The Minister's Care of Himself
Editorial Note: The following material is taken from John Watson's book, The Cure of Souls, published by Hodden and Stoughton in 1896.
As it is the will of God that the Church should be fed and guarded by a human ministry, there is no man on the face of the earth who has such responsibility, and who ought to take such care of himself, as the minister of Christ. And first he must see to his health, for the spiritual prosperity of a congregation depends very largely on the minister's being not only sound in doctrine but also sound in body. It is not merely that a valetudinarian is a source of endless anxiety to kind-hearted people who have enough concern in their own homes without the burden of the minister's weakness, and that the work is certain to be crippled with a leader that is afraid of breaking down, but, what is much more unfortunate and injurious, the invalidism of his body will certainly creep into his teaching, for, as a rule, one can only get robust sermons from a robust man.
One ought indeed to be thankful that Christ chose as His first apostles men not only of conspicuous spiritual genius, but also of a hardy, natural, wholesome habit of life — fishermen, and such like, — and that of the four Gospels that must remain for ever the authoritative documents of our faith, three proceeded, directly or indirectly, from those weatherbeaten Galileans, and the fourth from a physician. Whatever may be said of later Christian literature, there is nothing sickly, unreal, mawkish, or gloomy in the Gospels. They are sober, sensible, downright, manly books, such as able-bodied men would write and real men like to read. The body is a factor in thinking, as well as in pulling ropes and forging iron. Suppose two men be both saints, you need not expect equally good stuff from each in the way of thought if one be sound in body and the other unsound. As a rule, any one who has inherited an inferior constitution, or whose nervous system is overwrought, or whose body is deformed, or who is a chronic dyspeptic, or who is in any way below the working average of strength, will be peevish in temper, inclined to useless argument, fiercely intolerant of other people's views, a slave to crotchets, and pessimistic in the extreme. It is his misfortune, and allowance ought to be made for it. He may live above it, but the chances are he will not. One ought to extend to him every consideration, as to a crippled man, but it is wise to make some discount from his opinions. Unless he be singularly assisted by the grace of God, they will be less than true; he is sub-normal, and his views are apt to be subnormal too — deficient in balance, sobriety, charity. When a minister is untouched in wind, sturdy in limb, clean in blood, you have a certain guarantee of bright, honest, manly thinking. He is not likely to be falsetto, hysterical, garrulous, simply because he is sound in body as well as in mind.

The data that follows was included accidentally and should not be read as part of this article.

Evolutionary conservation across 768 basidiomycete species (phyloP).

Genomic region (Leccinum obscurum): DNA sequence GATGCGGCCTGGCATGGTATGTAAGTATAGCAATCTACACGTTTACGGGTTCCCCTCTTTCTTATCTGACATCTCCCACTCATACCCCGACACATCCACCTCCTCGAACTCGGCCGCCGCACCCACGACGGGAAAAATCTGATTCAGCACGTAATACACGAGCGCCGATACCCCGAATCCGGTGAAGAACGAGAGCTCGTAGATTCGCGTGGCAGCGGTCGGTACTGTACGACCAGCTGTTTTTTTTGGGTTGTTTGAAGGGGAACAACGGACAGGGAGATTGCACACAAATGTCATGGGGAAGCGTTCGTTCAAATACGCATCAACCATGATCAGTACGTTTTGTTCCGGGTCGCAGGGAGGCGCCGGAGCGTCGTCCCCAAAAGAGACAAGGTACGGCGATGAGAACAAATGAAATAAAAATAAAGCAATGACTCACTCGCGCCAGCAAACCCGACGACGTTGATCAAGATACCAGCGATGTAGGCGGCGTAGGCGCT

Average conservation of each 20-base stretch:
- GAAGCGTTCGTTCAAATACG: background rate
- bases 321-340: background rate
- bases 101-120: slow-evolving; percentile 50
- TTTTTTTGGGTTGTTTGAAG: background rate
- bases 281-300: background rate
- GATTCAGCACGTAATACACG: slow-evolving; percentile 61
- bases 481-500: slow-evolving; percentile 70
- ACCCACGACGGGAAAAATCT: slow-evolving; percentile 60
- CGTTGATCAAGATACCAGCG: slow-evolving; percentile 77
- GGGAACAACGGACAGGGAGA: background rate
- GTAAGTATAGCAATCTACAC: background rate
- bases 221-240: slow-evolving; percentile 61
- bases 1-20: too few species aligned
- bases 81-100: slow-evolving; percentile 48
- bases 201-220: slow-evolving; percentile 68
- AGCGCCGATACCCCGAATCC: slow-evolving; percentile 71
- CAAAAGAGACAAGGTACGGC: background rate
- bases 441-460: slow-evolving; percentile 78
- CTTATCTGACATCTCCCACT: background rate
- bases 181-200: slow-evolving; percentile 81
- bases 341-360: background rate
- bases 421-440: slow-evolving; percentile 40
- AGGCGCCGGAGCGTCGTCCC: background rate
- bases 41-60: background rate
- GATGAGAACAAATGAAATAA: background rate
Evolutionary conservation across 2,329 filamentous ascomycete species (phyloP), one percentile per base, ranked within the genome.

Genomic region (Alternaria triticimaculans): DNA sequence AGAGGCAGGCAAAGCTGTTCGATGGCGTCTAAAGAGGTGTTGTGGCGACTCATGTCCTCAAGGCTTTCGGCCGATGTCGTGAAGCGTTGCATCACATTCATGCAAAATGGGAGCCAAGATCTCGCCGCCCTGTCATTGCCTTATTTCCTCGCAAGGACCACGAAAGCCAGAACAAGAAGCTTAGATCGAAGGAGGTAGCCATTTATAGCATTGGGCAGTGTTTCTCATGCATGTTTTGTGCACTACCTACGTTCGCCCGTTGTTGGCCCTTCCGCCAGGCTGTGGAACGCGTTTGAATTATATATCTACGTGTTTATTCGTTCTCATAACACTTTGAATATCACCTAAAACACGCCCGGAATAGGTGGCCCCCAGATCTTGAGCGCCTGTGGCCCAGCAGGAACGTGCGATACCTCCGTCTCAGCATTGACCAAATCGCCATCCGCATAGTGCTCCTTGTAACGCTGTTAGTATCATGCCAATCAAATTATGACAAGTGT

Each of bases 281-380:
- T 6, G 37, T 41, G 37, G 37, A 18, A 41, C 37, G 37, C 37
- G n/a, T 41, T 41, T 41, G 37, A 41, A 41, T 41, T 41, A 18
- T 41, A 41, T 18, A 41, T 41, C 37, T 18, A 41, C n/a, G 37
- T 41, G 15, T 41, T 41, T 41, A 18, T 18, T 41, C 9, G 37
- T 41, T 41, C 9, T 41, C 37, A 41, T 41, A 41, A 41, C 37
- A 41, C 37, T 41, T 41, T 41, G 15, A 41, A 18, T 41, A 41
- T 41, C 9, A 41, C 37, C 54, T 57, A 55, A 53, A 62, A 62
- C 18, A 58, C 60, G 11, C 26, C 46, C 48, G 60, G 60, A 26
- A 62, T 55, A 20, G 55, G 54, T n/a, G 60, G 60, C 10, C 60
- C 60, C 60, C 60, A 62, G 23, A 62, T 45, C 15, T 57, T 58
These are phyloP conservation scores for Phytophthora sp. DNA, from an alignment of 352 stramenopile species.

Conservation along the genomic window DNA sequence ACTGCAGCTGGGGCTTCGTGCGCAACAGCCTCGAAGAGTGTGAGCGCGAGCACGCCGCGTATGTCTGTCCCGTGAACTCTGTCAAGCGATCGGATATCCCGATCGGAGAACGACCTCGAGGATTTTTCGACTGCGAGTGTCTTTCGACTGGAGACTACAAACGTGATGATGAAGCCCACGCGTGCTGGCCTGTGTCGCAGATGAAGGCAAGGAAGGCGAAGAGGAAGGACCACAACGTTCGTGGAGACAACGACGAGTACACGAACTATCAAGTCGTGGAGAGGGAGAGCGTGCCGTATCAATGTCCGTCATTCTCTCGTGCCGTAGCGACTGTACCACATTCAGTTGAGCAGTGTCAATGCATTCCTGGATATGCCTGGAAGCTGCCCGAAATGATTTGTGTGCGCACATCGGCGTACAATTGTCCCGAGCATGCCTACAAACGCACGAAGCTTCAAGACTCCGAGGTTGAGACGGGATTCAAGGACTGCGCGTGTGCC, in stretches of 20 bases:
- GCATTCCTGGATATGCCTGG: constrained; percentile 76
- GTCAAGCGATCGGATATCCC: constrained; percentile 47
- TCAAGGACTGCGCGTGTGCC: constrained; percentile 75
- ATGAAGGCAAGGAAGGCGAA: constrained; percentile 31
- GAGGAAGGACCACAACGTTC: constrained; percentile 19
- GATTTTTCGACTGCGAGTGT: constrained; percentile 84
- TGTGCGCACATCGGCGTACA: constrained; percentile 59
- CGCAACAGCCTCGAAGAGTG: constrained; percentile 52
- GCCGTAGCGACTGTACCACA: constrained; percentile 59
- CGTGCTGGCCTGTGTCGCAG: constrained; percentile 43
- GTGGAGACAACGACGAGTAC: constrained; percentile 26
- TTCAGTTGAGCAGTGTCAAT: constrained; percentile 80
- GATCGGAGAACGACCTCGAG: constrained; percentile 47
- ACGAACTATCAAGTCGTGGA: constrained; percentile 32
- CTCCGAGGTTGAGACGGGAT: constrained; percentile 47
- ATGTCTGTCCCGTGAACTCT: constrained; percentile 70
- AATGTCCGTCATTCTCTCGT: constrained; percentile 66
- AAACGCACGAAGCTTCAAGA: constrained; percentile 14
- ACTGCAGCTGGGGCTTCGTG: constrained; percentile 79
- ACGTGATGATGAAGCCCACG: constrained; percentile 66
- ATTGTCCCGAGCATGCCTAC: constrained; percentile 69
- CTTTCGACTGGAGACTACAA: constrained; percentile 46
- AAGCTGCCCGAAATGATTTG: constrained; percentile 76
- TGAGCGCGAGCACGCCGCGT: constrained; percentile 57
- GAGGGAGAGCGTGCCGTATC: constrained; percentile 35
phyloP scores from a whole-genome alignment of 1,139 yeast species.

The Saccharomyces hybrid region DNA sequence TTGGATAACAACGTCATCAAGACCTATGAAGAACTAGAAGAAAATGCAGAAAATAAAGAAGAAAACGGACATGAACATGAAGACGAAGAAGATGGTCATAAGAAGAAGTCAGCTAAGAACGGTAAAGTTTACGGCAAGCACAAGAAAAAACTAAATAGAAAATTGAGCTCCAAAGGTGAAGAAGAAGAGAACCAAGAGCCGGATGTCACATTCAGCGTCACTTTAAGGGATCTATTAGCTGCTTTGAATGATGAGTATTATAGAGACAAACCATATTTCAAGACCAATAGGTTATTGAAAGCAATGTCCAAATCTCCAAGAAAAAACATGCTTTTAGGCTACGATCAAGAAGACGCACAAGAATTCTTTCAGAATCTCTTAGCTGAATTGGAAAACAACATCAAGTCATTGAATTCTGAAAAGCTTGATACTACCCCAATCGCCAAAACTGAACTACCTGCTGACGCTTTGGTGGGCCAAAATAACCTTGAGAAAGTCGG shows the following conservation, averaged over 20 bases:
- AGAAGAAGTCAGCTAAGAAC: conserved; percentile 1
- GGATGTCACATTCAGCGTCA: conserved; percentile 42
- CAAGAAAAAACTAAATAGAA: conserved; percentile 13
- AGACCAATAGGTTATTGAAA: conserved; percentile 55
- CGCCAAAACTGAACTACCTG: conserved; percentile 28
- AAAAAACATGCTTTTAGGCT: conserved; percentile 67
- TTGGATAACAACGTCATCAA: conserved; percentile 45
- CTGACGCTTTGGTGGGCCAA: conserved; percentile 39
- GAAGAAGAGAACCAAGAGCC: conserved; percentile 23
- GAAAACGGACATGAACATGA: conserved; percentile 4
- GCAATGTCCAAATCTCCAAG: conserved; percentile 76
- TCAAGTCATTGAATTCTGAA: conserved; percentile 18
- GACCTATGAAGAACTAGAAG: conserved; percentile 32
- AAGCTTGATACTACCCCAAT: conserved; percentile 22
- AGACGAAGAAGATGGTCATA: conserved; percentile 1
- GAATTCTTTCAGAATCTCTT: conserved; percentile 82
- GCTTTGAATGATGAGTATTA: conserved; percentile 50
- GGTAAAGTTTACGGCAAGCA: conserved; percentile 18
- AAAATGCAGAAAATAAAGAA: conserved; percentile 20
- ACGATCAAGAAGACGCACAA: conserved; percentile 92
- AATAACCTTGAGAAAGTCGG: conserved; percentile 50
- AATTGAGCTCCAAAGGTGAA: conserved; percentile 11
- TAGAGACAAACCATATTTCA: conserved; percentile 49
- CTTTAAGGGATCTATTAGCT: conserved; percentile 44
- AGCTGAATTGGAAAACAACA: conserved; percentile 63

[It is, however, possible to be exasperatingly healthy, and one can understand a much tried woman being driven away from a minister whose radiant unlined face showed that he had never known pain, and who had married a rich wife, and taking refuge in a church whose minister had a liver and preached rampant Calvinism. 'Was yon a man' — so she put it — 'for a widow with seven children to sit under?' Invalid ministers have a certain use and do gather sympathetic congregations — becoming a kind of infirmary chaplains. But their ecclesiastical and theological views must be taken with great caution.]
It is not extravagance to say that the physical health of theologians has affected the religious character of nations . . . During long centuries it was the custom of Christendom for a baron to send his able-bodied sons to the field and any deformed or sickly lad to the Church. Was it wonderful that theology and religion got out of touch with life, and became fantastic and unreasonable? Human life has now more doors for the infirm, and the Christian Church has ceased to be a home for incurables, but it is not as a rule the strong, stirring, full-blooded boys of a family who enter the ministry, but the lad who is half-alive, who plays no games, who is painfully composed. This is a public misfortune, since, if any other man be out of sorts, his wife suffers, but if a minister be below par a thousand people have a less successful life for a week. His business is to put heart in them for six days' work and trial, but for that enterprise a man's pulse must beat high and his own heart be buoyant. If his digestion be bad, then he goes into the pulpit and hits viciously at some heresy or mourns the decay of morals. The people, who had been expecting a glimpse of heaven, go home in despair . . .
Every church should have a physical examination at the entrance to the theological college, and only admit those men who would have passed as first-class lives with an insurance company. And the working minister should have his own rules of health — to have his study re-charged with oxygen every hour, to sleep with his bedroom window open, to walk four miles a day, to play an outdoor game once a week, to have six weeks' holiday a year and once in seven years three months—all that his thought and teaching may be oxygenated and the fresh air of Christianity fill the souls of his people.